United States – In the USA, Washington State University (WSU) has joined forces with Seattle-based Global Fiberglass Solutions Inc. (GFS) to recycle composite fibreglass material from decommissioned wind turbine blades.
The strong growth of the wind energy industry means more companies have a need for the 22 000-pound, 170-foot blades to be disposed of sustainably, explains Karl Englund, a research associate professor at WSU’s Voiland College of Engineering and Architecture. He estimates that each individual blade has an average lifespan of 18 years.
The recycling project offers an alternative to landfill as GFS reduces the blades to palm-sized pieces that WSU researchers refine by grinding and milling, processing them into new composite materials. Tests by Englund’s team have determined that the materials ‘hold up well’ compared to many wood composites. Finished product from the recycled blades serves a variety of applications, such as floor tiles and plastic road barriers.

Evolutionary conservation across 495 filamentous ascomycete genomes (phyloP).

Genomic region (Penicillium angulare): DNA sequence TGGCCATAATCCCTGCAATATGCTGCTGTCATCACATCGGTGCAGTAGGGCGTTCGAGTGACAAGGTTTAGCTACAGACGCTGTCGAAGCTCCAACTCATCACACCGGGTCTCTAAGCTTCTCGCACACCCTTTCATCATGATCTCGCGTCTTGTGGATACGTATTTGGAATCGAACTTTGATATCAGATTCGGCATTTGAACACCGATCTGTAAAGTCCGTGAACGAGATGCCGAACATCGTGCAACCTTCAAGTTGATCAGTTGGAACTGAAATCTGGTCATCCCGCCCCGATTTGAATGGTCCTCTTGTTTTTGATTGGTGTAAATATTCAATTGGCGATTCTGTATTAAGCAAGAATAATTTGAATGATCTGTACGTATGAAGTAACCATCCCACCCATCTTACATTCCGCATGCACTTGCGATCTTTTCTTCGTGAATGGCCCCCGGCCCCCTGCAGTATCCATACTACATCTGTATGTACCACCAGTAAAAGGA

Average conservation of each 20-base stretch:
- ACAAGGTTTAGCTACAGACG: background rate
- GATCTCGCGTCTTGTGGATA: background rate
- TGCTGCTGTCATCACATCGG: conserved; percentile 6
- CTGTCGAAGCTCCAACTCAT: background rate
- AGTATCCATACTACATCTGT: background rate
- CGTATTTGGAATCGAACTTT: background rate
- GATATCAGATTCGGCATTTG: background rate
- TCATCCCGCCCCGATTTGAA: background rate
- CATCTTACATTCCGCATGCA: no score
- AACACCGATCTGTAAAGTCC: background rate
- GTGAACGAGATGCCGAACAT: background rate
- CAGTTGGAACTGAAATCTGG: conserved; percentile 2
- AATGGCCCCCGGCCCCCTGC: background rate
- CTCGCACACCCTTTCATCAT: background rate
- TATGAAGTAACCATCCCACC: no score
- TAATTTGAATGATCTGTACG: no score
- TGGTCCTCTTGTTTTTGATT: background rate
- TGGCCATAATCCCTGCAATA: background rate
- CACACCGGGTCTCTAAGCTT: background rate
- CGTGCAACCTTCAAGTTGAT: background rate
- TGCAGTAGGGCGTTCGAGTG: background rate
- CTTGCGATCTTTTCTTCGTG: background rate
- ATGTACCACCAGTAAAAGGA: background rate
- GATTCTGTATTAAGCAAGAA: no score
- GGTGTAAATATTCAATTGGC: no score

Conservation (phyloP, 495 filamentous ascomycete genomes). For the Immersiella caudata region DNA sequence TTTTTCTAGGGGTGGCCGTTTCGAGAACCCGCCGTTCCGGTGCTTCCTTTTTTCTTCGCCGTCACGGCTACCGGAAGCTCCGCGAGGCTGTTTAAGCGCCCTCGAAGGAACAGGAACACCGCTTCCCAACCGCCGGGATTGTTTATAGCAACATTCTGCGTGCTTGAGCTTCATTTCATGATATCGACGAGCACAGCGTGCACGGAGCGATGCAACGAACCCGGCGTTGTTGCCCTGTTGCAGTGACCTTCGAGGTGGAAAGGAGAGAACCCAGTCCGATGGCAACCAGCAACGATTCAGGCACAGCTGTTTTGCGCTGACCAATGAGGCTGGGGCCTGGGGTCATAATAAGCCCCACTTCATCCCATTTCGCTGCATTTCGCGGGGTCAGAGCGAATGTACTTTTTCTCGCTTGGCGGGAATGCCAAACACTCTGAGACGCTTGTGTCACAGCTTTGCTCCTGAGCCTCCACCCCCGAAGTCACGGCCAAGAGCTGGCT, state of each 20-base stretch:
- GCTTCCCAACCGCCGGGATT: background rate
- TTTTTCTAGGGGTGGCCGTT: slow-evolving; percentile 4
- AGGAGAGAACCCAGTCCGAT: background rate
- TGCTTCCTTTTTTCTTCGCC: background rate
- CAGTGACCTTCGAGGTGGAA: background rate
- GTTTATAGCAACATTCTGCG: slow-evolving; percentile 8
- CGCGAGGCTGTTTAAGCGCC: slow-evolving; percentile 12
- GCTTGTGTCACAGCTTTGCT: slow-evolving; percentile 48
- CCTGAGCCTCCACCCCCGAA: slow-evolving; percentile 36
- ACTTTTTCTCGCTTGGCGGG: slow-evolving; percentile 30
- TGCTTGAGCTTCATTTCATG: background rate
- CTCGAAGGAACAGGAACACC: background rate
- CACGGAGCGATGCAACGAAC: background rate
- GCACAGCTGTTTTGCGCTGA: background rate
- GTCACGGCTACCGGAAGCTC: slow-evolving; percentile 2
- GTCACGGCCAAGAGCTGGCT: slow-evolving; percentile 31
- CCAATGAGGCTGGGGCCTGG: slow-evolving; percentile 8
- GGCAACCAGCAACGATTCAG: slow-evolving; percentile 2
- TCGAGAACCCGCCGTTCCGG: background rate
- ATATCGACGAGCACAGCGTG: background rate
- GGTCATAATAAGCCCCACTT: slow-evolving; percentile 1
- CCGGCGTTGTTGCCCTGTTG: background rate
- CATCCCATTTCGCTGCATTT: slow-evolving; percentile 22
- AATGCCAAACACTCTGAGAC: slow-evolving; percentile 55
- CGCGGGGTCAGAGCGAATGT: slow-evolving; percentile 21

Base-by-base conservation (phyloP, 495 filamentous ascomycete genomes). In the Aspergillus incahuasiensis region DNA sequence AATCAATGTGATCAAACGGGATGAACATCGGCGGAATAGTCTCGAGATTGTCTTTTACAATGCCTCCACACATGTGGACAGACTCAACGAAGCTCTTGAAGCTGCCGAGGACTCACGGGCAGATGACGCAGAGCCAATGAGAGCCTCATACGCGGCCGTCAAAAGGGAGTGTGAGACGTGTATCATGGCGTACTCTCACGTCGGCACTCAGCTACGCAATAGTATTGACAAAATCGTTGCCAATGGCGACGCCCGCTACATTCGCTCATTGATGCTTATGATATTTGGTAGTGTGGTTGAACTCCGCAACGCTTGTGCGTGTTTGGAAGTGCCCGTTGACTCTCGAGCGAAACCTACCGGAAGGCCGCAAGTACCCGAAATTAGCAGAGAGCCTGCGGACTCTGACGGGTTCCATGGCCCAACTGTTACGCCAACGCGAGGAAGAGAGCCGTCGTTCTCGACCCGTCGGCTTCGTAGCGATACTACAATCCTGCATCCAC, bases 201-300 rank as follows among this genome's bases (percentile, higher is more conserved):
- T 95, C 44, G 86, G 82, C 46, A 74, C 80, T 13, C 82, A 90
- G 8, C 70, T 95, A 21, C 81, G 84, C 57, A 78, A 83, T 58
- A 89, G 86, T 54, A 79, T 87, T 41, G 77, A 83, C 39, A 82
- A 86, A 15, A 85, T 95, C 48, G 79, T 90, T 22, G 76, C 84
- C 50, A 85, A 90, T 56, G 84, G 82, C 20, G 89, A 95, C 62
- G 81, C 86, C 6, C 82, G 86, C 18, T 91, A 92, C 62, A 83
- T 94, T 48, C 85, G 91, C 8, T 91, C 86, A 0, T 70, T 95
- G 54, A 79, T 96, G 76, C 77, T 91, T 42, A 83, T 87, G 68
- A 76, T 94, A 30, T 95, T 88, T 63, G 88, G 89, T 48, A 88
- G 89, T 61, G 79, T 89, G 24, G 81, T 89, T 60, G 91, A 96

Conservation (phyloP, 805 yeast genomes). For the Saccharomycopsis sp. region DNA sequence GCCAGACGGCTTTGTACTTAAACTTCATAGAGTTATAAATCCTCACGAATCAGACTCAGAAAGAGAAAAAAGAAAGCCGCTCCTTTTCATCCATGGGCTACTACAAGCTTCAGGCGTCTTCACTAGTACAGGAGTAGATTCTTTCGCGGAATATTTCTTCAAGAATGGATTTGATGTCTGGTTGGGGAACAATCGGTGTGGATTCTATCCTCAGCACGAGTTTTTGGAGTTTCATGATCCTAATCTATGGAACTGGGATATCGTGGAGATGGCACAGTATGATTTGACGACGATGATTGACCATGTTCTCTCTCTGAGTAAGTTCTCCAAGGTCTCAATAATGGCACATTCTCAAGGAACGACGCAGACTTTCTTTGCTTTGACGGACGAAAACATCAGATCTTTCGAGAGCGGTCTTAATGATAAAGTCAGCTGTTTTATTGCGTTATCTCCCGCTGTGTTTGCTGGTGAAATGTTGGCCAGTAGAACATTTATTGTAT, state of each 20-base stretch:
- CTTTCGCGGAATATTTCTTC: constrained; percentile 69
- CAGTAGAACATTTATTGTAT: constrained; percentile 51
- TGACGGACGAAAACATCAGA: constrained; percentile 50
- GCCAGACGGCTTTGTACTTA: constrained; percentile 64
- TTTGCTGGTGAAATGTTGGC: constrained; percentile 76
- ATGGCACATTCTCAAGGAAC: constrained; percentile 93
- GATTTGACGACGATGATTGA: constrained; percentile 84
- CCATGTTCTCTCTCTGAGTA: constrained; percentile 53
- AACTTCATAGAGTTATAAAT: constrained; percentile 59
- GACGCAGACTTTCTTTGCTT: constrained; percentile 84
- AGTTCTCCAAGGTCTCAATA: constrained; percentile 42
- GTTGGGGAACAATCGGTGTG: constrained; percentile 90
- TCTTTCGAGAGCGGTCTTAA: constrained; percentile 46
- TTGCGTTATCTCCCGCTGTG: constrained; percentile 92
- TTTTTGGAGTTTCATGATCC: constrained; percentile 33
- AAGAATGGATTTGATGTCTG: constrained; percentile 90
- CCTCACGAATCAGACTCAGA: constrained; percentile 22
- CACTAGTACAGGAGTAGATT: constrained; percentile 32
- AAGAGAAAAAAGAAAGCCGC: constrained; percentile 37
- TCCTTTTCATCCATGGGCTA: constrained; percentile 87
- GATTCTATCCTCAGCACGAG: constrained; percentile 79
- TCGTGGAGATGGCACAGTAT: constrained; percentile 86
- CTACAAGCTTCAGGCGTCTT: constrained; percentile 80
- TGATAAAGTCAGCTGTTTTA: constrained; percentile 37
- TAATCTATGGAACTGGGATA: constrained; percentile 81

Not wasting any energy
Supported by a grant from the US Joint Center for Aerospace Technology and Innovation, Englund stresses that ‘low-energy methods’ are used to reprocess the composite materials to create potential new products, adding that the key to creating a successful recycling operation is to keep the process economical and simple. ‘Any added energy, labour and chemicals will significantly add costs to a material that is already considered a waste product,’ he says.
Recycling wind turbine blades is tricky, but Englund says: ‘I definitely like a challenge!’
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